Figure 4. Rg3-CNT reduces PD-1 expression in activated T cells. (A, B) Human PBMCs were cultured, either unstimulated or activated by anti-CD3/CD28 beads, in the presence of control or Rg3-CNT (60 μg/ml) prior to staining with flow cytometry analysis. (C, D) CD69+, CD25+ and CD137+ percentages were determined among the CD4+ and CD8+ T cell populations. Data are presented as mean ± SD. Statistic significant differences were indicated: ns no significance, ** P < 0.01.

Rg3-CNT suppresses the PD-1/PD-L1 signaling

Given that we identified that PD-L1 and PD-1 were both regulated by B Rg3-CNT, we sought to explore the underlying influence by applying the co-culture system of T cell/triple-negative TNBC cells. Significantly, Rg3-CNT reduced PD-1 expression in the activated T cells (Figure 5A, 5B). Moreover, conditioned medium of unstimulated PBMCs failed to regulate PD-L1, while medium of activated PBMCs increased PD-L1 expression in the MDA-MB-231 and BT-549 cells, in which the treatment of Rg3-CNT could significantly block this phenotype in the system (Figure 5C, 5D). In addition, activated PBMCs enhanced the cell proliferation while the treatment of Rg3-CNT was able to reduce the effect in MDA-MB-231 and BT-549 cells (Figure 5E, 5F).

Rg3-CNT reduces the PD-1/PD-L1 axis in a T cell/triple-negative TNBC cell co-culture system. (A, B) MDA-MB-231 or BT-549 cells alone or co-cultured with unstimulated PBMCs or activated T cells obtained from human normal blood donors at a ratio of 1:10 (tumor cells: T cells) were analyzed for PD-L1 expression. (C, D) MDA-MB-231 and BT-549 cells were cultured with the generated conditioned media prior to PD-L1 expression analysis. (E, F) The cell viability was measured by the MTT assays in the cells. Data are presented as mean ± SD. Statistic significant differences were indicated: ns no significance, ** P

Figure 5. Rg3-CNT reduces the PD-1/PD-L1 axis in a T cell/triple-negative TNBC cell co-culture system. (A, B) MDA-MB-231 or BT-549 cells alone or co-cultured with unstimulated PBMCs or activated T cells obtained from human normal blood donors at a ratio of 1:10 (tumor cells: T cells) were analyzed for PD-L1 expression. (C, D) MDA-MB-231 and BT-549 cells were cultured with the generated conditioned media prior to PD-L1 expression analysis. (E, F) The cell viability was measured by the MTT assays in the cells. Data are presented as mean ± SD. Statistic significant differences were indicated: ns no significance, ** P < 0.01.

Rg3-CNT regulates effector T cell interferon-γ secretion

Furthermore, we found that the levels of IFN-γ, interleukins-2 (IL-2), IL-9, IL-10, IL-22, and IL-23 were stimulated in the activated T cells, in which the treatment of Rg3-CNT was able to reverse this effect in the system (Figure 6A6F).

Rg3-CNT regulates effector T cell interferon-γ secretion. (A–F) The levels of the indicated cytokines were analyzed by ELISA assays in either unstimulated or activated PBMCs. Data are presented as mean ± SD. Statistic significant differences were indicated: ** P

Figure 6. Rg3-CNT regulates effector T cell interferon-γ secretion. (AF) The levels of the indicated cytokines were analyzed by ELISA assays in either unstimulated or activated PBMCs. Data are presented as mean ± SD. Statistic significant differences were indicated: ** P < 0.01.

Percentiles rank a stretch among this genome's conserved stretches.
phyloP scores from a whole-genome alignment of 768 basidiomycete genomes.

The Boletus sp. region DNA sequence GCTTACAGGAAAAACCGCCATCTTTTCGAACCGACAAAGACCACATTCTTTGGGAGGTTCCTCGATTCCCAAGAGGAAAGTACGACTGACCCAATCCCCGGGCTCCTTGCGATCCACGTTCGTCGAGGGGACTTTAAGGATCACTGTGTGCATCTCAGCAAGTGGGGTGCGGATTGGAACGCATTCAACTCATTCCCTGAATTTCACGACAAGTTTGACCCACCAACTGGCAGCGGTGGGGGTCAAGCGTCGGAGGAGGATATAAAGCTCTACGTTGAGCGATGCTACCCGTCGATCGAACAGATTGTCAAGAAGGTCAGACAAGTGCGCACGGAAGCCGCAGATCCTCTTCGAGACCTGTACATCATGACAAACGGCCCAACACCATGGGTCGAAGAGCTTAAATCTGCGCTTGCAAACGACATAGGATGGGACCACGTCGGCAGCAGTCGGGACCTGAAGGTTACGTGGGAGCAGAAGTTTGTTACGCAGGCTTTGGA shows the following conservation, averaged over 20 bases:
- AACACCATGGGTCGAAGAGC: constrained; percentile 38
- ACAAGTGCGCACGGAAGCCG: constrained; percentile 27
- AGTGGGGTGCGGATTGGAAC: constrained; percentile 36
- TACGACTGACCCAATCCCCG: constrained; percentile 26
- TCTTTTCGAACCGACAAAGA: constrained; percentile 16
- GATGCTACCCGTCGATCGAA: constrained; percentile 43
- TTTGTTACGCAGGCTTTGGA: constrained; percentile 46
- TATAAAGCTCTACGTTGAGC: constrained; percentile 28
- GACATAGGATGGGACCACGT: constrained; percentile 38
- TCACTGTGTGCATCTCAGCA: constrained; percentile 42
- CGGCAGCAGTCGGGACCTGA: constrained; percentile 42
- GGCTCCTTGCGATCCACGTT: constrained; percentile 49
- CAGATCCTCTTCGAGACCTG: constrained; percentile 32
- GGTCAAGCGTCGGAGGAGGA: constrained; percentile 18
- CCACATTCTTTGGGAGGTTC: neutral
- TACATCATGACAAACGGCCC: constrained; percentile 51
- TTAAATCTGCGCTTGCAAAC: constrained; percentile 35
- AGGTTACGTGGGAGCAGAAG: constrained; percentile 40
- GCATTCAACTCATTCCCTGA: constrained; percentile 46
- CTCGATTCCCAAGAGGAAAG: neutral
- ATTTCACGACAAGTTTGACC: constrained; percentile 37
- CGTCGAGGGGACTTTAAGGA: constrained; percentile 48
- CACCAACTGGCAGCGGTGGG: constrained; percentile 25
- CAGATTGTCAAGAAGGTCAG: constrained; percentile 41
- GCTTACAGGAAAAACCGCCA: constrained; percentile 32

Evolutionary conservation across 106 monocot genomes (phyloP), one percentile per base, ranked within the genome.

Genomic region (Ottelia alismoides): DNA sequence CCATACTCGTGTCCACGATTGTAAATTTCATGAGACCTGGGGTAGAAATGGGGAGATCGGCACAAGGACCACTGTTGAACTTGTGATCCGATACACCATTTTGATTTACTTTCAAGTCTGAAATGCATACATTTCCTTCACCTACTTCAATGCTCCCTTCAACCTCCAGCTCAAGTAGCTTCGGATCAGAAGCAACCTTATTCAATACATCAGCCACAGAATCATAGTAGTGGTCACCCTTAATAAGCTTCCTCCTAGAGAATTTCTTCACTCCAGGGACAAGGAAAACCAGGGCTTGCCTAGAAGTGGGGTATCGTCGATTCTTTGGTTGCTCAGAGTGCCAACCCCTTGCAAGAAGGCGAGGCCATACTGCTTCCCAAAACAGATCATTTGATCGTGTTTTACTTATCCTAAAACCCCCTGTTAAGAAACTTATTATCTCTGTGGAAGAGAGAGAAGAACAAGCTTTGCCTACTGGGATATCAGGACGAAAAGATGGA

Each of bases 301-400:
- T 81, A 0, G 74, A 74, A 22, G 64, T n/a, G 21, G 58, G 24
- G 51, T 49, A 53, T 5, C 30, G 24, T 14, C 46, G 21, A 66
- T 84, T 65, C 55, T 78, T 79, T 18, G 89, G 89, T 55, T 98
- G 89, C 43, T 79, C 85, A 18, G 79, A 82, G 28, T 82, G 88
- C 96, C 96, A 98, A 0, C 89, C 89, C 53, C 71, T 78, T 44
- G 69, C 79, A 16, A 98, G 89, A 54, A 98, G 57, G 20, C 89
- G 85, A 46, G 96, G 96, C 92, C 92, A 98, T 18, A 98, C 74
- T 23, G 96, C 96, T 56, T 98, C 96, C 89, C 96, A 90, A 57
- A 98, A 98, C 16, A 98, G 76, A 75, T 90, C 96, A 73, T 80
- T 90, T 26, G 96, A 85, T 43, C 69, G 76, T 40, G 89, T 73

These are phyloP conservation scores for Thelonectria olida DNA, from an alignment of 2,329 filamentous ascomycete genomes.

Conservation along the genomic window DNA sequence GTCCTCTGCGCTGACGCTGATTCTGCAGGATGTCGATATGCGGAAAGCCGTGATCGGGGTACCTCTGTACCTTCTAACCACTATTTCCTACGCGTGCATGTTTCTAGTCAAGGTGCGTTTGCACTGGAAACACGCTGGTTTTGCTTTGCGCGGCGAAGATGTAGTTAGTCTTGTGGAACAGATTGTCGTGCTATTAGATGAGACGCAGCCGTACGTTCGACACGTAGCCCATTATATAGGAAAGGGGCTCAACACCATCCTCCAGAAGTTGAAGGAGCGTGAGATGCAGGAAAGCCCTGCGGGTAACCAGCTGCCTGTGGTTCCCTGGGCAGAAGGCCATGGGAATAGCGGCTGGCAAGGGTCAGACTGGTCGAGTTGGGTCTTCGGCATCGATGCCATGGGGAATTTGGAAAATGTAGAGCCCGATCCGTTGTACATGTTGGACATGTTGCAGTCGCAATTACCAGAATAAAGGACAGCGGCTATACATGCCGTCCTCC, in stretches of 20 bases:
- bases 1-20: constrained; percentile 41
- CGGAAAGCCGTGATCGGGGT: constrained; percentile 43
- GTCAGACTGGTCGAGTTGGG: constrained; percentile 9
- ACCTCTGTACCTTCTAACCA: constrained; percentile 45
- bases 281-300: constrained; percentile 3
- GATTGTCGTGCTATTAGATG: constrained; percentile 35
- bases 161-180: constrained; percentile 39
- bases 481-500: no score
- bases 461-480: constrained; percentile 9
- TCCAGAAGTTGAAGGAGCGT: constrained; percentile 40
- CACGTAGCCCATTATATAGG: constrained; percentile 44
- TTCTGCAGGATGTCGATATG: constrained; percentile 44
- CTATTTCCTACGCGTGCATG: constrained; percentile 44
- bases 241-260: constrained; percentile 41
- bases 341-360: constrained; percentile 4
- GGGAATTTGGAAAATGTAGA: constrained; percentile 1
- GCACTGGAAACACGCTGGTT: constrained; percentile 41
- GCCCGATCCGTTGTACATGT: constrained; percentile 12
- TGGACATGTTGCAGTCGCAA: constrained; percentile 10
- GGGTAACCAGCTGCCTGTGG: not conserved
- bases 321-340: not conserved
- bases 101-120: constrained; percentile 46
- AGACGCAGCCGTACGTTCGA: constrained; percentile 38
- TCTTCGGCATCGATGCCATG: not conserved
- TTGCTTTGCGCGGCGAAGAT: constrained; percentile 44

Rg3-CNT suppresses the cell growth of TNBC in vivo

We then evaluated the influence of Rg3-CNT on the TNBC cell growth in vivo. Tumorigenicity assays revealed that Rg3-CNT remarkably attenuated cell growth of TNBC in the nude mice (Figure 7A, 7B). Importantly, the expression of PD-L1 was inhibited by the treatment of Rg3-CNT in the tumor tissues from the mice (Figure 7C).

Rg3-CNT suppresses the cell growth of TNBC in vivo. (A–C) The nude mice (n = 5) were injected with the MDA-MB-231 cells treated with Rg3-CNT or CNT. (A, B) Representative images and tumor volume were shown. (C) The expression of PD-L1 was detected by qPCR assays in the tumor tissues. ** P

Figure 7. Rg3-CNT suppresses the cell growth of TNBC in vivo. (AC) The nude mice (n = 5) were injected with the MDA-MB-231 cells treated with Rg3-CNT or CNT. (A, B) Representative images and tumor volume were shown. (C) The expression of PD-L1 was detected by qPCR assays in the tumor tissues. ** P < 0.01.

Discussion

TNBC is the prevailing malignancy affecting modern women and leading to severe mortality (Woolston, 2015 #10). Carbon nanotubes (CNTs) are advanced nanotechnology with particular properties and structures and have demonstrated a practical role in cancer treatment [14]. Nevertheless, the function of Rg3-CNT in breast cancer pathogenesis remains unclear. In this study, we firstly identified that Rg3-CNT induced the anti-cancer effect on breast cancer by suppressing the PD-1/PD-L1 axis.

Previous studies have found the critical role of CNTs as an important carrier for the treatment of cancers. It has been reported that CNTs induce an inhibitory effect on the viability of malignant glioma cells [31]. CNTs handle the perturbing calcium to promote cancer cell apoptosis via low-intensity nanosecond electric pulse [32]. CNTs are able to enhance the sensitivity of breast cancer cells to paclitaxel treatment [33]. CNTs-loaded glycopolymer can target breast cancer [34]. Meanwhile, Rg3 has been well-described as a tumor suppressor of breast cancer. It has been found that ginsenoside Rg3 reduces mesenchymal transition and cancer stemness of breast cancer by regulating myeloid-related suppressor cells [24]. Ginsenoside Rg3 combined with Endostar represses tumor growth of breast cancer cells [35]. Ginsenoside Rg3 suppresses progression of breast cancer by targeting CXCR4 expression [36]. Besides, it has been found that two other gradients of ginsenoside, called Rb1 and Rg1, can be loaded by CNTs and inhibit cancer development [28]. Our results revealed that Rg3-CNT repressed proliferation and increased apoptosis of breast cancer cells. Our data elucidate a new impact of Rg3-CNT on breast cancer progression, providing significant evidence of the function of CNT-loaded anti-cancer treatments in modulating breast cancer. The mechanisms of CNT improving the anti-tumor effect of Rg3 in breast cancer need to be explored in the future. CNT, as a nanoparticle drug carrier, presents several significant properties [16]. CNT may improve the drug-delivery effectiveness of Rg3, which deserves to be investigated in detail.